Wednesday, May 29, 2013

91. Paul Brunton. Part Three


One day, while motoring, he saw a holy man and his disciple by the road. The holy man was meditating. He was dressed in a loin cloth only. Something in the man’s face attracted Brunton. He offered them a ride to the nearby village. The yogi’s name was Chandi Das, and according to the disciple, was gifted with exceptional powers. They had been wandering, village to village, now for two years.

At night, he interviewed the yogi. During the interview the conversation turned to time. The yogi asked Brunton if he was sure there was such a thing as time. Brunton implied, that there was present, past, and future, therefore, there was time, because, otherwise, past and future should be here at this time, but that was not our experience. The yogi countered that such was Brunton’s experience, not necessarily true. Puzzled, Brunton asked Chandi Das whether he could see future. The yogi replied “if I wished……yes.”

Then he uttered this sentence, which this mote has thought about for years.

Only in part. The lives of men do not move so smoothly that every detail is ordained for them.”

In the discussion about fate versus free will, this sentence carries great significance, because this pronouncement was uttered by somebody who knew what he was talking about.

The yogi told him many things about his future. Some of them had already come true by the time the book was written while others still waited the verdict of time ( see footnote )

One of the things, the yogi said, was that to achieve his goal; he must turn his car back to Bombay. He also said that he will get his wish before the next full moon. A sage awaited him, with whom he was tied by ancient ties. (These predictions came true).

Brunton followed the advice. After great mental conflict and ill health, he decided to cancel his berth in the ship, sailing next week to England, and returned to Maharishee in Arunachala.

Brunton asked Maharishee to become his master. Maharishee refused, and said, “You must find the master within you, within your own spiritual self.” He spent several weeks with Maharishee. Sometimes Maharishee would visit his hut. One day he told Brunton, “The same force which drew you to this place from Bombay, drew me to it from Madura (his hometown )”.

Brunton would get ineffable tranquility by sitting for a while in the neighborhood of Maharishee. Maharishee was not a yogi in the orthodox sense, he had never studied any system of yoga, and he had never practiced under a teacher.

One night, while sitting in the hall, Brunton got his first smadhi. It lasted for about two hours. He lost all consciousness of his surroundings. He felt rapture. He found himself outside the rim of world consciousness. Earth disappeared.  He found himself in the midst of blazing light………………………..

Brunton has described his experience in six pages of his book.

His friend, sitting next to him, told, “the Maharishee watched you closely all the time………” Brunton lost his power of speech for fifteen minutes.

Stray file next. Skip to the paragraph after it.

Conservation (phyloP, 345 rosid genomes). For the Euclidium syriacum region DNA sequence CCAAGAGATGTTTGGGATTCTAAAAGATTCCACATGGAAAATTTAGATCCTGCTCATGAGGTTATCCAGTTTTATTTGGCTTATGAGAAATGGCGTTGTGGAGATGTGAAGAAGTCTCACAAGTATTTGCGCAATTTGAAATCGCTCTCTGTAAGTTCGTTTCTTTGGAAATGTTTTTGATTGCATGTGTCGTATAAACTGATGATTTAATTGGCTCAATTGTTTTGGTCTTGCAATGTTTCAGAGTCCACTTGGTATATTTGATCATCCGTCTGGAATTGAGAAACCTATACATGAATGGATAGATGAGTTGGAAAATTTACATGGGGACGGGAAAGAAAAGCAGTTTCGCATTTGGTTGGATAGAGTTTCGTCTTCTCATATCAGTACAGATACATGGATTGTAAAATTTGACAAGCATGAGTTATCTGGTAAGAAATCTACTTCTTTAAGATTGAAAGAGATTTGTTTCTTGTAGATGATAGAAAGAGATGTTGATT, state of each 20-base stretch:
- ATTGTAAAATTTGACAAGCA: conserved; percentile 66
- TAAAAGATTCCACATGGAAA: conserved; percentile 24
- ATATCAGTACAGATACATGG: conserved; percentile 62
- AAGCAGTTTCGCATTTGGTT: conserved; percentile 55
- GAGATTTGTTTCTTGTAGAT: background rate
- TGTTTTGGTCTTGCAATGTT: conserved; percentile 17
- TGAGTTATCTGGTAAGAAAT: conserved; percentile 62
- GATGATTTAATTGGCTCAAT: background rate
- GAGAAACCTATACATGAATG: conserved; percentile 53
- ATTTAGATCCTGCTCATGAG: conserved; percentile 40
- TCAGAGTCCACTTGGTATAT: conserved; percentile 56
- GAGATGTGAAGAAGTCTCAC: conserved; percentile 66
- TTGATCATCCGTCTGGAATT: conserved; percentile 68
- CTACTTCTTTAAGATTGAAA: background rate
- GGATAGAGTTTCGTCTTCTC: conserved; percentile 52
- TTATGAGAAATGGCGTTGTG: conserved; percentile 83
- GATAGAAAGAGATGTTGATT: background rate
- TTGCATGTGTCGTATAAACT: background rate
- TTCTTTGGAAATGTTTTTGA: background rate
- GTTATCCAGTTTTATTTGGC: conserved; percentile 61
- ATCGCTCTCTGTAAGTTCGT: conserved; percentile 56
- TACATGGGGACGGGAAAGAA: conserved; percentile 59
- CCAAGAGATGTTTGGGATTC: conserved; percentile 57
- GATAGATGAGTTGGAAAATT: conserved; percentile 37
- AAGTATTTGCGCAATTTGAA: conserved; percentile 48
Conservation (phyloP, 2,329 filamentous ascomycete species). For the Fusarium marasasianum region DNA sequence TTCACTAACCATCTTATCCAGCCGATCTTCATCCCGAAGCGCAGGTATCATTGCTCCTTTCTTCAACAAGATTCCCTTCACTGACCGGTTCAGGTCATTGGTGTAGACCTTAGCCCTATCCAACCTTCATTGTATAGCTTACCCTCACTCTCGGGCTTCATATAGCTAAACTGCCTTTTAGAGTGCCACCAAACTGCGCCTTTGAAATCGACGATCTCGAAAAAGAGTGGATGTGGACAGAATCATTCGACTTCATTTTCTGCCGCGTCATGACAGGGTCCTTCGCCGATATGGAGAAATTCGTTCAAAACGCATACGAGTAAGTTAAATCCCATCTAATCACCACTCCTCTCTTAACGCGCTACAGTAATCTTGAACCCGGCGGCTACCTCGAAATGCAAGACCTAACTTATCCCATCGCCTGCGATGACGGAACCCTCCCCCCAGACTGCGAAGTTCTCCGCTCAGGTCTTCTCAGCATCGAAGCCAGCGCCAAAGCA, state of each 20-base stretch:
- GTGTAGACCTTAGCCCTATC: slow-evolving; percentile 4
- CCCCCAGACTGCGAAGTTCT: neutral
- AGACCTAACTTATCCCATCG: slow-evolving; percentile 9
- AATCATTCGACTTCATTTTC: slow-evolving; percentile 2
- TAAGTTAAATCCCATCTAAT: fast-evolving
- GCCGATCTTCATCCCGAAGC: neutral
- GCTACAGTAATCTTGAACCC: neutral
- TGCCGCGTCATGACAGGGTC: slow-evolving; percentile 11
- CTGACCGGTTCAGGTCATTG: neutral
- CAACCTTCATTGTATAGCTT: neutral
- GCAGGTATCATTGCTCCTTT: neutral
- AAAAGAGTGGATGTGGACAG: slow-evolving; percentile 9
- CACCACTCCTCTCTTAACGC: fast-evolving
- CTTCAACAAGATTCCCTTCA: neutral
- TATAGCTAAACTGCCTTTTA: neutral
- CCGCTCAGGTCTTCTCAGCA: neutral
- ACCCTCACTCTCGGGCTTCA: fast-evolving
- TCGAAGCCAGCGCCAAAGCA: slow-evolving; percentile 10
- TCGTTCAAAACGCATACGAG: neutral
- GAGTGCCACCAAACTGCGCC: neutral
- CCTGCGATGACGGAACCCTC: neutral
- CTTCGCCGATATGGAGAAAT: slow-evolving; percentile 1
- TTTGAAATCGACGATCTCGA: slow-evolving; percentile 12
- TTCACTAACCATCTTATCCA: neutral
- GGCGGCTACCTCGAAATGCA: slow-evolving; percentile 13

Maharishee returned to his divan and looked intently at Brunton. Their eyes met. Their eyes were locked, across the room, for the next forty minutes. They did not exchange a word. His eyes, as always, had a strange luster.

Brunton reminded himself that never had he met any man with such remarkable eyes. In so for human eyes could mirror divine power, it was a fact that the sage’s did that.

Brunton was happy to achieve certitude. He was also happy that he did not sacrifice his rational way of thinking to blind credulity (also called faith or belief in religion)

What was the purpose of Maharishee’s life, which many Westerners would consider a waste?

This mote thinks his life served three purposes:

1. According to Brunton, people like Maharishee, ensure the continuity down history of a divine message from regions not easily accessible to us all. They make us believe in God

2. They tell us of a method to reach God, or one’s own self. They tell us  what self was and what were its characteristics, and why should one try to reach it. Why is such quest the noblest of all quests?

3. Maharishee, in his own invisible way, applied balm to the wounds of tortured souls, everyday. He imparted peace and tranquility upon them. Even his close disciple , Ramiah, had this power, as experienced by Brunton himself, in his hour of distress.

Remember in blog 89, Brunton stated, that not too long ago, he thought of God as a delusion. Let me quote from his book, “ a hermit in the Himalayas” published in 1937:

‘ I think the final news which I bring…………………….that of God’s reality. The highest power is no mere article of belief to me, but a verity…..authentic, undeniable and supreme………..’

‘ His language is nothing else than this stillness………….we must learn His language……………..’

‘ be still, and know that I am God’                                         

To be continued
Note. Chandi Das said that Brunton would not again meet a saint in Bengal, who Brunton was planning to meet, that he would leave India by the next  solstice, that he would become very sick as he left India, and that the would visit India three times in his life.

No comments: